Changes in teacher–student relationships
Article first published online: 22 DEC 2011
©2011 The British Psychological Society
British Journal of Educational Psychology
Volume 82, Issue 4, pages 690–704, December 2012
How to Cite
Gehlbach, H., Brinkworth, M. E. and Harris, A. D. (2012), Changes in teacher–student relationships. British Journal of Educational Psychology, 82: 690–704. doi: 10.1111/j.2044-8279.2011.02058.x
- Issue published online: 2 OCT 2012
- Article first published online: 22 DEC 2011
- Received 22 June 2011; revised version received 19 October 2011
Background. Although teacher–student relationships lie at the heart of students’ schooling experience, fundamental questions regarding these relationships remain unanswered.
Aims. This study investigates three related questions about these relationships: To what extent do they change from the beginning to the end of a school year? Are any emergent changes associated with shifts in students’ academic or motivational outcomes? Are certain ‘upstream’ factors associated with improvements or declines in teacher–student relationships?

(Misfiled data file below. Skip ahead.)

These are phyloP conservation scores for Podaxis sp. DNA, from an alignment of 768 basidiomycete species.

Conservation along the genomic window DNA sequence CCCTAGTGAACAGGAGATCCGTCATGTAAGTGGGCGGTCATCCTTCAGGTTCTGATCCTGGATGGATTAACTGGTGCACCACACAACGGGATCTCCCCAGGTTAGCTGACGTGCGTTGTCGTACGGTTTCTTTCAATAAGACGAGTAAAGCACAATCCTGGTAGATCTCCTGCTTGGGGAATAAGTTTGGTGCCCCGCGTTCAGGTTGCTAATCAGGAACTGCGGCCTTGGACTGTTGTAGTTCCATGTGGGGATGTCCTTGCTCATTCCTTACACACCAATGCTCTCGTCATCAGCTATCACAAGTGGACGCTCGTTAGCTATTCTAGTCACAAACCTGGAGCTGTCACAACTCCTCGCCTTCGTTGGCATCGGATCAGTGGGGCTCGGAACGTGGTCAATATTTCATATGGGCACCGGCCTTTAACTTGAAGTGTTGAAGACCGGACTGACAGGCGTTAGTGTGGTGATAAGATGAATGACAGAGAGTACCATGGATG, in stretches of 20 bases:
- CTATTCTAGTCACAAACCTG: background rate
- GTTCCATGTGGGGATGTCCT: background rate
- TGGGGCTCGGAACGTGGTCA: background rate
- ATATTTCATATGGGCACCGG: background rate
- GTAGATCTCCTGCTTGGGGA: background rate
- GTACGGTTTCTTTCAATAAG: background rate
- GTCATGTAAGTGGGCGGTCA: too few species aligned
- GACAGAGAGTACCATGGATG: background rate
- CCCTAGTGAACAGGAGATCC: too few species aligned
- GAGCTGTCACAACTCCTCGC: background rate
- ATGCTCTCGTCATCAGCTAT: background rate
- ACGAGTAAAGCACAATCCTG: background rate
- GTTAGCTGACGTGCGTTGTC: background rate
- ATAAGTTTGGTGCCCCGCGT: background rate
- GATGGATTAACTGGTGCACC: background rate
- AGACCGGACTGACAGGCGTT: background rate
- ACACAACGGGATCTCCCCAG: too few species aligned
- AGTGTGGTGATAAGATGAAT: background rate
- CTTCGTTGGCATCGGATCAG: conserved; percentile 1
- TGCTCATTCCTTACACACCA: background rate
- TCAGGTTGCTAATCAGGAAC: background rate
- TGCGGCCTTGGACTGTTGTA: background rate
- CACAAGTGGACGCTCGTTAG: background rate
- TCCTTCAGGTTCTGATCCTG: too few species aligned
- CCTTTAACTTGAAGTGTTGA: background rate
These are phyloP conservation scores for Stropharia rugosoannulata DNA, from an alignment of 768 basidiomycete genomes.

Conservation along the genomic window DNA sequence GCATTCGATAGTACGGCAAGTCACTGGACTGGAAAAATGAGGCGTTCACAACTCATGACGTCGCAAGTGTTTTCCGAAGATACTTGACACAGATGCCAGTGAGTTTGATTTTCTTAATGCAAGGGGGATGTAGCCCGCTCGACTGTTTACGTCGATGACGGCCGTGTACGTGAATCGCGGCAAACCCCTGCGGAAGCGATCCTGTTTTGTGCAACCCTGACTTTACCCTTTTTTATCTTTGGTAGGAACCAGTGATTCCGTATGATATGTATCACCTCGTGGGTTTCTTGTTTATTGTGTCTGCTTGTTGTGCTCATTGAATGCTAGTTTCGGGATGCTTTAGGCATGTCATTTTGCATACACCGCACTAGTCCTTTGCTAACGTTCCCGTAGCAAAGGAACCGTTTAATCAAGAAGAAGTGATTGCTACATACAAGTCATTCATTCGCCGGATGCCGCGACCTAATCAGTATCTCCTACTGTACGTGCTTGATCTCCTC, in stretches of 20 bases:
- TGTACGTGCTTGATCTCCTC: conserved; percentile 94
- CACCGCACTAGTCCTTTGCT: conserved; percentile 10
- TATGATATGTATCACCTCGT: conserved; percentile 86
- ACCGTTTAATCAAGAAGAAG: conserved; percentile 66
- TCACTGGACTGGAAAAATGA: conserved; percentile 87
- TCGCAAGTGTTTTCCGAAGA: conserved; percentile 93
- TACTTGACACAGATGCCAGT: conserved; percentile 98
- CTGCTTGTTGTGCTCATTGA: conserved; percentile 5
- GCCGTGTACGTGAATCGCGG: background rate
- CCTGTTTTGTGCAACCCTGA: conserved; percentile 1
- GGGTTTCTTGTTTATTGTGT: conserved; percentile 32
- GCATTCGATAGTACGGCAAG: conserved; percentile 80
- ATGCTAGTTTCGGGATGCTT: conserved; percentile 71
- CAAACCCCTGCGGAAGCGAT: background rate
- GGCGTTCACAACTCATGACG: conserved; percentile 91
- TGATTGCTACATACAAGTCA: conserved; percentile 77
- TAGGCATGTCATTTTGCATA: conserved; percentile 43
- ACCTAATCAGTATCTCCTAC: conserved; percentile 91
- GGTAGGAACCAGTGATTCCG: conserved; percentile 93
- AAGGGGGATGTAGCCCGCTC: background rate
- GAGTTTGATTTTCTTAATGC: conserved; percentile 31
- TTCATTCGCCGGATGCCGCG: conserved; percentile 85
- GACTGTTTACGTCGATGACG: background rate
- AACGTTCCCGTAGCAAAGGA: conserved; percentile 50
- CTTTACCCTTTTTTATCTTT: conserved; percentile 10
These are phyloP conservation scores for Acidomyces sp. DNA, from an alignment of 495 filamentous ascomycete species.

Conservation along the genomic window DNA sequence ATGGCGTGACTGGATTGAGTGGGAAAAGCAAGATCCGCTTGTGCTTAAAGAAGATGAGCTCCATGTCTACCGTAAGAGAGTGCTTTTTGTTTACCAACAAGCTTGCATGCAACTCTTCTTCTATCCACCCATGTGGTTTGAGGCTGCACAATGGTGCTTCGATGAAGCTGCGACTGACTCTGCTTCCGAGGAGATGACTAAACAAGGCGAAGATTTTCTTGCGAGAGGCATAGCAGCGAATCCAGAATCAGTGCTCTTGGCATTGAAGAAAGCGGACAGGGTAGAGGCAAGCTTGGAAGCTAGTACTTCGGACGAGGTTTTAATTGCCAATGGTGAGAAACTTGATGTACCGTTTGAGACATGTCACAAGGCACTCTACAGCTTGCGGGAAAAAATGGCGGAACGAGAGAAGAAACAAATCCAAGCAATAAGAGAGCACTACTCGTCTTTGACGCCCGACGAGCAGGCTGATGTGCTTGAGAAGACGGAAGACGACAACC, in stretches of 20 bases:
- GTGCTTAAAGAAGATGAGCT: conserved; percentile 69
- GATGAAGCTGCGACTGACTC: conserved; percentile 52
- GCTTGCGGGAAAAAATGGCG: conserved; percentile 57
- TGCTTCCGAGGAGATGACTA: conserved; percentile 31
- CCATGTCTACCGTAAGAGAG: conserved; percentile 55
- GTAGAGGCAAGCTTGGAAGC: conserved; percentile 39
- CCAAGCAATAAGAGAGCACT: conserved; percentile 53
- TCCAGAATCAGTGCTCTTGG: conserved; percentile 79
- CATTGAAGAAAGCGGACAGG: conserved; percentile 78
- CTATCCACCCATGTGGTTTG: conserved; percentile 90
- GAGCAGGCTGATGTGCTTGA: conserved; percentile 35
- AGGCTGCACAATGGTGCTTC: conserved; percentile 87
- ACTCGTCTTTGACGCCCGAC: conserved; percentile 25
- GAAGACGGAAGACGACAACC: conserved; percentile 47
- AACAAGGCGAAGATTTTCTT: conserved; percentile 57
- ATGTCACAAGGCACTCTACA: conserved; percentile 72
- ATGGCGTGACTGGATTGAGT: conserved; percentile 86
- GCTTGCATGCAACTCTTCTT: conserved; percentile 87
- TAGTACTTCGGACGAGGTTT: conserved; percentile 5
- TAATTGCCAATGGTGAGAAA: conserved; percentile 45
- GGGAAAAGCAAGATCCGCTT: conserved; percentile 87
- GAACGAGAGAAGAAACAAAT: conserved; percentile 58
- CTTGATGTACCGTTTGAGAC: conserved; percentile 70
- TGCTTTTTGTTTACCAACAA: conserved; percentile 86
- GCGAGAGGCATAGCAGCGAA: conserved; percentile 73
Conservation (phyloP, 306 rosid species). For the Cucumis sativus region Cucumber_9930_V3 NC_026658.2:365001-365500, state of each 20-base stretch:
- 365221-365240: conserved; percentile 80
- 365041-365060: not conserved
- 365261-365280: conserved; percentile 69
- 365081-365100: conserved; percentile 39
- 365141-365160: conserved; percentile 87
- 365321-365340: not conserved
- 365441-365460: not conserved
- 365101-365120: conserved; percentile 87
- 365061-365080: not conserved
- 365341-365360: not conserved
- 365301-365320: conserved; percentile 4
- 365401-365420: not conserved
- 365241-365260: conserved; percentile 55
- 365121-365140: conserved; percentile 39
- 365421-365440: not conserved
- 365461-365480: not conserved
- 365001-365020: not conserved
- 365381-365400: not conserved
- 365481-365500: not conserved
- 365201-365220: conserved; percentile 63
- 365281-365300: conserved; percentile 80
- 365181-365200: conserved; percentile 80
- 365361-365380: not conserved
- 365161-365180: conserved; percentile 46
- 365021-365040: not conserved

Sample. We investigate these questions with a sample of middle school students (N = 119) and their teachers (N = 30).
Methods. Through a novel approach which accounts for both perspectives within teacher–student relationships, we assess these relationships at the beginning and end of the school year. Using multi-level models, we examine how changes in these relationships are associated with changes in students’ grades, homework completion rates, self-efficacy, and effort. In addition, we examine associations with two potential precursors to teacher–student relationships: students’ accuracy in taking their teachers’ perspective and their perceptions of similarity to their teachers.
Results. We find that substantial changes occur in these relationships from the beginning to the end of the year; these changes are associated with shifts in important student outcomes; and changes in students’ social perspective taking accuracy and perceived similarity to their teachers correspond with changes in teacher–student relationships.
Conclusions. Given the malleability of teacher–student relationships and their importance for key achievement and motivational outcomes, we advocate for researchers to conduct field experiments to inform how to improve these critical relationships.